As health-care providers, we are aware that the influenza virus is imperative each year for those at greater risk – patients with chronic conditions, the elderly, and the young.

Statistics show that children aged younger than five years are at highest risk for influenza and are more likely to have serious complications (including secondary bacterial infections, pneumonia, and sepsis).1

Annual immunization from the flu (intramuscular injection or intranasal spray) is the most effective way to prevent individuals from getting the flu and spreading the virus to others, according to the Centers for Disease Control.6

The flu and socioeconomic status

Research has shown that children in families that are considered to be low-income (those living below the federally-defined poverty line) are at an even higher risk for influenza illness and complications.3 Socioeconomic status has been directly linked with increased hospitalization due to influenza, due to crowded housing and decreased, or lack of, medical care.3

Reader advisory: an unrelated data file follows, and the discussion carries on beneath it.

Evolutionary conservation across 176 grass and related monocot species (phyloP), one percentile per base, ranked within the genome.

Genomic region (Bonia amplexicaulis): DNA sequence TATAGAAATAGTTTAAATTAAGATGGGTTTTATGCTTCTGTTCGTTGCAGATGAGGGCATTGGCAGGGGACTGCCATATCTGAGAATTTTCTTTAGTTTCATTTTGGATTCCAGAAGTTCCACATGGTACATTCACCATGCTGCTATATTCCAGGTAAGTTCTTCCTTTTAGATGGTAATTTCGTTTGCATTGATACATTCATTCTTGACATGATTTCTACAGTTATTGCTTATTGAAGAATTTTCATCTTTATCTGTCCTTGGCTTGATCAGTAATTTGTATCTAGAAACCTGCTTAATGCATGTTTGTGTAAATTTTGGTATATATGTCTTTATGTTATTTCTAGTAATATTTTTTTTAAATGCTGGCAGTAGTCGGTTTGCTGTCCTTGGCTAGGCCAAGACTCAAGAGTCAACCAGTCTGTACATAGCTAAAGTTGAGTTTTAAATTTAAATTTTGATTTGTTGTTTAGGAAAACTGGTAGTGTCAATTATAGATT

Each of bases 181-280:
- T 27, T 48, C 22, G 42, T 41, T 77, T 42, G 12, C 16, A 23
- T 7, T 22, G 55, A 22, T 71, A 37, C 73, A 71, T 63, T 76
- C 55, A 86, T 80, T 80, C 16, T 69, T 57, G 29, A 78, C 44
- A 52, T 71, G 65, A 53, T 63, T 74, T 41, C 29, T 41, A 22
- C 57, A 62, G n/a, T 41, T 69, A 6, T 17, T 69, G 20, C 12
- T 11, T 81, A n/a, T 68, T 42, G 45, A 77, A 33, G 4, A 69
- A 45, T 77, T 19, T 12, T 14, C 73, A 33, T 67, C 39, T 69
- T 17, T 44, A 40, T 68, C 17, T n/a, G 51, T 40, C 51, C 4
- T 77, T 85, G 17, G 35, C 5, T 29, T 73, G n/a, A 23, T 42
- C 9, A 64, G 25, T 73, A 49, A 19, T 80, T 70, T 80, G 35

During the 2012-2013 influenza season, 150 children died from influenza related illness, and it is suggested that this number is even higher than what is reported each year, due to lack of recognition of the influenza virus and lack of reporting to the Centers for Disease Control (CDC) by laboratory test.2